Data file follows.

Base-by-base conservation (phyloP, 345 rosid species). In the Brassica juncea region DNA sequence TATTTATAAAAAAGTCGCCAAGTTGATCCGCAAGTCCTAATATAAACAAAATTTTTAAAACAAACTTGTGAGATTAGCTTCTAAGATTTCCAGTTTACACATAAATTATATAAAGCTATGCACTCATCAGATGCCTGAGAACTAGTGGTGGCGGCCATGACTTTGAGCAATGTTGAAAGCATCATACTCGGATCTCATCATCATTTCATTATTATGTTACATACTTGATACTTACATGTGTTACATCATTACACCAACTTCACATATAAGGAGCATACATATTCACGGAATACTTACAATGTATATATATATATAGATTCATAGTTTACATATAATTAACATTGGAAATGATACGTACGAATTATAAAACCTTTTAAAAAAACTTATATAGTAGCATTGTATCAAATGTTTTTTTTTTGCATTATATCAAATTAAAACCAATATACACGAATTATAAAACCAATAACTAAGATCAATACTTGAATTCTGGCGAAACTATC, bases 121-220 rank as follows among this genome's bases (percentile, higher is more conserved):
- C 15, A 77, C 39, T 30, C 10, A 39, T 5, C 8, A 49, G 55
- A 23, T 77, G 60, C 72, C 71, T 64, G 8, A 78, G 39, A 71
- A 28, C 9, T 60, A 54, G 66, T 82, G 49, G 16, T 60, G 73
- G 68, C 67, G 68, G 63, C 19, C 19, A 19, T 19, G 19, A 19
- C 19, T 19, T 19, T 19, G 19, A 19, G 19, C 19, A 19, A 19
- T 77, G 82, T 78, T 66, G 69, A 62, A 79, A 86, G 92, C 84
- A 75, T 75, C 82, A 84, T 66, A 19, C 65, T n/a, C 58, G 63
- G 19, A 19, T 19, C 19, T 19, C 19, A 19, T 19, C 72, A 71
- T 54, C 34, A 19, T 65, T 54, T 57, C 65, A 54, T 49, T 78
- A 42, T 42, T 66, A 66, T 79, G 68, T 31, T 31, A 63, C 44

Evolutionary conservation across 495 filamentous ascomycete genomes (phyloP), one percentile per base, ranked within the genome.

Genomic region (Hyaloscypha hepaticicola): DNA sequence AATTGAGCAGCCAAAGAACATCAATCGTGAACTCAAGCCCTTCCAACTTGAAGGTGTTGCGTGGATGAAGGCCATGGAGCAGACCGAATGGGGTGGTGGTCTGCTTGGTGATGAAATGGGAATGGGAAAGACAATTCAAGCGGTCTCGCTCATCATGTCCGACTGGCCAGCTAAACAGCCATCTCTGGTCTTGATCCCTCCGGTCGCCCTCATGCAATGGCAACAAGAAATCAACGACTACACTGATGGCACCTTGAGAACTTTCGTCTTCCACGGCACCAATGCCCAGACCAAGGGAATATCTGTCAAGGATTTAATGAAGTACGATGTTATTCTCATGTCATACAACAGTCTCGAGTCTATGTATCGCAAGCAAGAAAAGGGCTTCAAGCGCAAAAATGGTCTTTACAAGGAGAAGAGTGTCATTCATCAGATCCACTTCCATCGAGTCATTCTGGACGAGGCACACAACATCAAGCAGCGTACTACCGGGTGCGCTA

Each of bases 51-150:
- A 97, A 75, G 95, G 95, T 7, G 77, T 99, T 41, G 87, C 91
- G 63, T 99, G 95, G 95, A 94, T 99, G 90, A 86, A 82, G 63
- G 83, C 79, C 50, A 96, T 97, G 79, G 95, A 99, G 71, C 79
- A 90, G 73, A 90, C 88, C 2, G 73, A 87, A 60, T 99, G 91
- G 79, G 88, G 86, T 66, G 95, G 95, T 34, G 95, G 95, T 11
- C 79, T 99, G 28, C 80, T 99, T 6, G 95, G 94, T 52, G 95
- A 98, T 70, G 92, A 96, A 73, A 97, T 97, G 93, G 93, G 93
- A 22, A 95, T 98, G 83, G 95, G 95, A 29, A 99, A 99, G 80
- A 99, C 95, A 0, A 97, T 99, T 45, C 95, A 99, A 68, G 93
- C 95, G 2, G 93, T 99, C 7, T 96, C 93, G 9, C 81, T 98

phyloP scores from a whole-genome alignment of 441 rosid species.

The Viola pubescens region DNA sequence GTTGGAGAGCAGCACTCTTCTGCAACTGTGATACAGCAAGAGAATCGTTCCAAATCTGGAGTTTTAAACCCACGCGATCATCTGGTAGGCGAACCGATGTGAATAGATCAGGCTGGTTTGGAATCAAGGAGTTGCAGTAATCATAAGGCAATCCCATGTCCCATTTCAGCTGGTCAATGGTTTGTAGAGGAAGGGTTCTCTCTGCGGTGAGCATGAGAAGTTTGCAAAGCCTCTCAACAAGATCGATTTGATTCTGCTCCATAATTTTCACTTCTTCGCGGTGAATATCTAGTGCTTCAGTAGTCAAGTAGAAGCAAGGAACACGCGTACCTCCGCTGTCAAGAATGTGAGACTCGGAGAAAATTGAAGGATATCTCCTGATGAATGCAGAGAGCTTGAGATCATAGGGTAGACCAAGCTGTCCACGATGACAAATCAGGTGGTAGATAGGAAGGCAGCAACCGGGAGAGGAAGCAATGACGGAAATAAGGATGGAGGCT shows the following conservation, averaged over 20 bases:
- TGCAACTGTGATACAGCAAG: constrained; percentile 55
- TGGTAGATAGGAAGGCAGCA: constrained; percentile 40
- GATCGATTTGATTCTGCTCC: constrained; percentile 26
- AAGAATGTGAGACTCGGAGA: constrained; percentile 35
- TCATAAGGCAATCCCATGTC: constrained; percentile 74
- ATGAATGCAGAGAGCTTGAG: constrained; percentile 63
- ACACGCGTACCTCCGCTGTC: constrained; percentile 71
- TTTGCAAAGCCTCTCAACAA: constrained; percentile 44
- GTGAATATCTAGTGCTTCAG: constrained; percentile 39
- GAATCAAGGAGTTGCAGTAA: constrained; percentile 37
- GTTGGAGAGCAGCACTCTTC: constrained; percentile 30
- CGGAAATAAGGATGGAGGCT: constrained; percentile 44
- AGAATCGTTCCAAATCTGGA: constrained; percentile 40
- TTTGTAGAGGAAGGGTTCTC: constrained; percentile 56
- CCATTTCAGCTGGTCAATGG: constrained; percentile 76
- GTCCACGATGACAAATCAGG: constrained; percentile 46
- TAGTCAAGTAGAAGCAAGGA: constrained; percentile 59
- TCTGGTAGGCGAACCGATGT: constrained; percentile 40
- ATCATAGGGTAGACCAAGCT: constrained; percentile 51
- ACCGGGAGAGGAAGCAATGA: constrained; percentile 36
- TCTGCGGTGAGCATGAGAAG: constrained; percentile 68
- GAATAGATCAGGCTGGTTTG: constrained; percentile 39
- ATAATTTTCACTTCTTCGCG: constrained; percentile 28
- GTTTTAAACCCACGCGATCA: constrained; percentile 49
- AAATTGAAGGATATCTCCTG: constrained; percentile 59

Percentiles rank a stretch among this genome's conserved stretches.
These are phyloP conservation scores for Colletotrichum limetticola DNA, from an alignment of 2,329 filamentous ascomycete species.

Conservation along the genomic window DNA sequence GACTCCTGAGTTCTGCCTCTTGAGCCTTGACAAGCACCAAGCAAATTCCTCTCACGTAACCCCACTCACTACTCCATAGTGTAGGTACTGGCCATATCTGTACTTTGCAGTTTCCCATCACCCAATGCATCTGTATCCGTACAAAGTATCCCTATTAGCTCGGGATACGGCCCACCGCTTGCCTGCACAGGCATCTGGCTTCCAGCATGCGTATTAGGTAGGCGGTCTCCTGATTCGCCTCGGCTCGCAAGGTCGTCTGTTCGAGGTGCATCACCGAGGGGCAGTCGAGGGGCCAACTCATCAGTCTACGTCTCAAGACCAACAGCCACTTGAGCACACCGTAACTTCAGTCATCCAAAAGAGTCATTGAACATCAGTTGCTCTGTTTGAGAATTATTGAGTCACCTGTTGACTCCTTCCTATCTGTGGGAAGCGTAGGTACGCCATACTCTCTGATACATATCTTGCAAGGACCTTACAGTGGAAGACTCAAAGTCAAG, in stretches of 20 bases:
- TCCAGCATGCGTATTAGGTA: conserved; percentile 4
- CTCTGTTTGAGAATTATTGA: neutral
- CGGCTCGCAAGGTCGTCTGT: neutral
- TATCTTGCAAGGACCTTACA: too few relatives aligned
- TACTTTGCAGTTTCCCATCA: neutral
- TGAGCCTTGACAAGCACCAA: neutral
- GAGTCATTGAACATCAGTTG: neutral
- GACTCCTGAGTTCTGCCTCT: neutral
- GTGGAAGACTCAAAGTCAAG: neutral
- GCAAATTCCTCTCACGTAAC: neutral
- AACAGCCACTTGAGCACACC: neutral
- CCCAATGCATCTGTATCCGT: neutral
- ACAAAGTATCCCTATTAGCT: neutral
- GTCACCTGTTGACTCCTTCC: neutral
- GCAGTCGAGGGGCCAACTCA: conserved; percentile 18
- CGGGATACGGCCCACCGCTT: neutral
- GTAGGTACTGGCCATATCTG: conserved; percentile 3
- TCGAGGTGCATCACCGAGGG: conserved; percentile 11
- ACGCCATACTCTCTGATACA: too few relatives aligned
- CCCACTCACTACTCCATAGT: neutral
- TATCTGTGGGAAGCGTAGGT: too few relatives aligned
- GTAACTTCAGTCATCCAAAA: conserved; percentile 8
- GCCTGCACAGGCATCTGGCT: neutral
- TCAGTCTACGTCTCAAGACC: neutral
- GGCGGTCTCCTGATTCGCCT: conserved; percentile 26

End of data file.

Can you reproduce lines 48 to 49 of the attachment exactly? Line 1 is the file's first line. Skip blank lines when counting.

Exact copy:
- GAATAGATCAGGCTGGTTTG: constrained; percentile 39
- ATAATTTTCACTTCTTCGCG: constrained; percentile 28